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... religions and cultural practices that might not be able to appreciate their teaching of Buddhists in return. Buddhism In essence, Buddhists are in a position to respect the views of man and appreciate other practices without harboring any religious prejudices. Buddhists, who are not able to appreciate the ways of other religious practices, maintain their silence and refrain from confrontations of any kind thus ensuring that is peaceful co-existence through sympathetic understanding (Harvey 23). Buddhism commenced as a reform group in Hinduism; India in the sixth century B.C (Eliot, 20). It was one of the ancient religions to emerge to become international having a membership of over two hundred thousand people. It was founded by Siddhartha...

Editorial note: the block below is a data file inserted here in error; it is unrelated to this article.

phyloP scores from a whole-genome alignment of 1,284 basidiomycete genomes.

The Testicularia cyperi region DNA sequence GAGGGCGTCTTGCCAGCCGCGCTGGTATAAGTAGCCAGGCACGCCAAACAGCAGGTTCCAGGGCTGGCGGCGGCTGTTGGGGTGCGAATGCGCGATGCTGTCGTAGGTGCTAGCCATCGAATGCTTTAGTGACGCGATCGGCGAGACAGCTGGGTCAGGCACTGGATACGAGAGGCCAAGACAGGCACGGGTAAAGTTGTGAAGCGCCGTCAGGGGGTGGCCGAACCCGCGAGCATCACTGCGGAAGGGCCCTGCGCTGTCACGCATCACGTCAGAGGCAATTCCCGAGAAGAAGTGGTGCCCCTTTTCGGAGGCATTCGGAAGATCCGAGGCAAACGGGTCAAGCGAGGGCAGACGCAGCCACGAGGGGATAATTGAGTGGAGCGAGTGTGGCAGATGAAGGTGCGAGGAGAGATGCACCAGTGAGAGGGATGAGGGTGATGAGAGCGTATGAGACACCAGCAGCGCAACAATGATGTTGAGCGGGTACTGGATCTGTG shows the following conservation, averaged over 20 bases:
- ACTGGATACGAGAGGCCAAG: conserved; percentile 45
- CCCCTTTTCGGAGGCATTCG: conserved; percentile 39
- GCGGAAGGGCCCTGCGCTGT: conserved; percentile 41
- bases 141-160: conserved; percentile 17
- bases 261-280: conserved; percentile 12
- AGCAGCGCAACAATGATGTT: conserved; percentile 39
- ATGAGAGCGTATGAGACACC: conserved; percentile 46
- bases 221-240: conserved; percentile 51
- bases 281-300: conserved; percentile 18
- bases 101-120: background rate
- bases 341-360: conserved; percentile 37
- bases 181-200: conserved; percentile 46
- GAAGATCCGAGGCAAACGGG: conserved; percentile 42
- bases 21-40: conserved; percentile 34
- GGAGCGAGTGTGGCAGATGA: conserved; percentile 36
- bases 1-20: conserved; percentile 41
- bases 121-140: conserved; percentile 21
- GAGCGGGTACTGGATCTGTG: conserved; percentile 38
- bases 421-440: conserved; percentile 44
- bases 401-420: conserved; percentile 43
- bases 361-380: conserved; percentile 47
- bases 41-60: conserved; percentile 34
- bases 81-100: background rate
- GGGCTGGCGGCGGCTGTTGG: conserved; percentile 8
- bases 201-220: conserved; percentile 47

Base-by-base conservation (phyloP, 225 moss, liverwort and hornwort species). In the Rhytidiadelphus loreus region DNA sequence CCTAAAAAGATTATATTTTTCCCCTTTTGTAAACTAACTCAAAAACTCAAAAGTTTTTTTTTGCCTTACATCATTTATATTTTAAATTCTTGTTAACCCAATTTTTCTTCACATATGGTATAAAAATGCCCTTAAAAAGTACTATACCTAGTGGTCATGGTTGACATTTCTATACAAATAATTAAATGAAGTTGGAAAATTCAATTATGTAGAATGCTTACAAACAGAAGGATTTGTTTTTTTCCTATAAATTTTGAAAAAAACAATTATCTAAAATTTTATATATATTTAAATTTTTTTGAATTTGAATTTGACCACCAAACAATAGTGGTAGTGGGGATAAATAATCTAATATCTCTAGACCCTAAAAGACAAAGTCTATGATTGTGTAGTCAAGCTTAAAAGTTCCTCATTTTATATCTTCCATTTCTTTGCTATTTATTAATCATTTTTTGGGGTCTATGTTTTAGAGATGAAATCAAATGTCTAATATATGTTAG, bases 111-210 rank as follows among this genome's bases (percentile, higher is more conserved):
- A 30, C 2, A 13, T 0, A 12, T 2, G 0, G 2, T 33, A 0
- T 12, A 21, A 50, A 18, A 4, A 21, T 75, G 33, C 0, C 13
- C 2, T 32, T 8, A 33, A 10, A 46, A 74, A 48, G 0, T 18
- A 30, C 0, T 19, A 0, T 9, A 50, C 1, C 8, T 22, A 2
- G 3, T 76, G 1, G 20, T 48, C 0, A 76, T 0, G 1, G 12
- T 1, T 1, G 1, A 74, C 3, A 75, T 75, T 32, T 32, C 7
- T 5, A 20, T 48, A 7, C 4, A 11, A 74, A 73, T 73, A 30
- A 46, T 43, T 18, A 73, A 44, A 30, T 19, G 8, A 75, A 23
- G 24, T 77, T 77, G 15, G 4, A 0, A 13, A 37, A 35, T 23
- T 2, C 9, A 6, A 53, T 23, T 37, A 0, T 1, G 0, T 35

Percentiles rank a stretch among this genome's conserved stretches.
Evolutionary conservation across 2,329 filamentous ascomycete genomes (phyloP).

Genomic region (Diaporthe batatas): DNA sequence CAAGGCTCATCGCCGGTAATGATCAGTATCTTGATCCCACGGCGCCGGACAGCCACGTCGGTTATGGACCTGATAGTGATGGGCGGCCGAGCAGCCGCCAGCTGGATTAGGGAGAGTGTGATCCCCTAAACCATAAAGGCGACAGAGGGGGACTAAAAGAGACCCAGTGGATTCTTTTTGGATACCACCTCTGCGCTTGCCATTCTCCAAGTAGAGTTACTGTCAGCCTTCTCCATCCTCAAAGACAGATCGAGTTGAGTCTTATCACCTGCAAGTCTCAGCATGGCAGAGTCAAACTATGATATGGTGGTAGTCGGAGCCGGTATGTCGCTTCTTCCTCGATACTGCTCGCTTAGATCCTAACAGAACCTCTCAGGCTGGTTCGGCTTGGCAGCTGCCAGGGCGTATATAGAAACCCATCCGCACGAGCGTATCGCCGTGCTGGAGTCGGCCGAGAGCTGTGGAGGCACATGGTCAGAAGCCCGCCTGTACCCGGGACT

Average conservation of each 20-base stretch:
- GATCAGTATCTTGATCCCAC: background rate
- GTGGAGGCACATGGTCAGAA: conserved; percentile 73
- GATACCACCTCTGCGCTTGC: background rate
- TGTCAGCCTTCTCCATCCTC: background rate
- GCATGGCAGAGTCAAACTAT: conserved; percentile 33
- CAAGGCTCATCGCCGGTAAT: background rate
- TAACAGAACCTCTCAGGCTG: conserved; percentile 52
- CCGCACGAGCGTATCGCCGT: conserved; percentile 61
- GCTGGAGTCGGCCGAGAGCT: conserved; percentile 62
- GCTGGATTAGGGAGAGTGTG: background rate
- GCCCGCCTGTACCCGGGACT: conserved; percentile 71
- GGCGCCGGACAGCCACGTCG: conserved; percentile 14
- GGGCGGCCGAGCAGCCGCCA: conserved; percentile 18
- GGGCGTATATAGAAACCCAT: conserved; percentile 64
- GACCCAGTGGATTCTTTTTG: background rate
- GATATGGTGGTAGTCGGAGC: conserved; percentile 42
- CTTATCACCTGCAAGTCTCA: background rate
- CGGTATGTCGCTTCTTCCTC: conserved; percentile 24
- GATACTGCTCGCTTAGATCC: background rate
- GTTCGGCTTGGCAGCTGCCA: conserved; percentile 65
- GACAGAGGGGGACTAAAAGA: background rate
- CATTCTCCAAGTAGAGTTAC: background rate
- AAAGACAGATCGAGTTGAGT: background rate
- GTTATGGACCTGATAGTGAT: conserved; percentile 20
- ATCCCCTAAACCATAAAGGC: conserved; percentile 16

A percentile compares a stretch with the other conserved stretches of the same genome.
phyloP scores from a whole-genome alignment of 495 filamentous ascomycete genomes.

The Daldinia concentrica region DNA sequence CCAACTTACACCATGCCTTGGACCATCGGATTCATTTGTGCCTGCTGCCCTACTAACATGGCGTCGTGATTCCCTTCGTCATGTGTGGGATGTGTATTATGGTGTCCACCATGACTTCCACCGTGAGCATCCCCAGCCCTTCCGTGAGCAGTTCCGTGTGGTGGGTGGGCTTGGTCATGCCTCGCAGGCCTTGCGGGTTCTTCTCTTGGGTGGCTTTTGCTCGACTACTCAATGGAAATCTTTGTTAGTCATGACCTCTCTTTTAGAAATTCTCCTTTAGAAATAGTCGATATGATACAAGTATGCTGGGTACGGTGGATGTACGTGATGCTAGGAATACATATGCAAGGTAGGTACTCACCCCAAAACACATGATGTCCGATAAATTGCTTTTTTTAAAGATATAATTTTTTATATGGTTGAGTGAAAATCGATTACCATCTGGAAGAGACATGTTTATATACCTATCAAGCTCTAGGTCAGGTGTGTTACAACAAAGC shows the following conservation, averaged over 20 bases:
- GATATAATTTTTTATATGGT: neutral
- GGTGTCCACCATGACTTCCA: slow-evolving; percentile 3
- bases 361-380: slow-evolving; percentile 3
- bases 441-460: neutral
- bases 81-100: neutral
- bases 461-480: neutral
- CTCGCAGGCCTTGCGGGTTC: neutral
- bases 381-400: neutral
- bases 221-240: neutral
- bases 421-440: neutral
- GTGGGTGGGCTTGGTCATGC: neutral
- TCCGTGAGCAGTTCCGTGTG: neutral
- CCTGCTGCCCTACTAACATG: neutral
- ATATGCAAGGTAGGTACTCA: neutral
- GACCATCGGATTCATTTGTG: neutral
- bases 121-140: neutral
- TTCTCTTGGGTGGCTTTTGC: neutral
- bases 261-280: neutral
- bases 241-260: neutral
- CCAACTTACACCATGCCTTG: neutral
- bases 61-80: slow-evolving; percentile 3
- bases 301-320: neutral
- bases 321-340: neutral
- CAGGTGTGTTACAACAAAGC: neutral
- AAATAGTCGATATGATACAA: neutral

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...helped many people to grow in their spirituality. Considered less of a religion and more of a philosophy or spiritual path, Buddhism sets out to provide people with guidelines on how to live a happy, peaceful, and moralistic life. Even followers of other religious traditions can utilize the teachings of Buddhism to strengthen their primary beliefs and improve their lives. The main tenets of this tranquil tradition that are incorporated into daily life are found in two doctrines: the Four Noble Truths and the Eightfold Path. The Four Noble Truths are the foundation of Buddhism and state that life is suffering; suffering is caused by desire; suffering can be brought to an end; and the...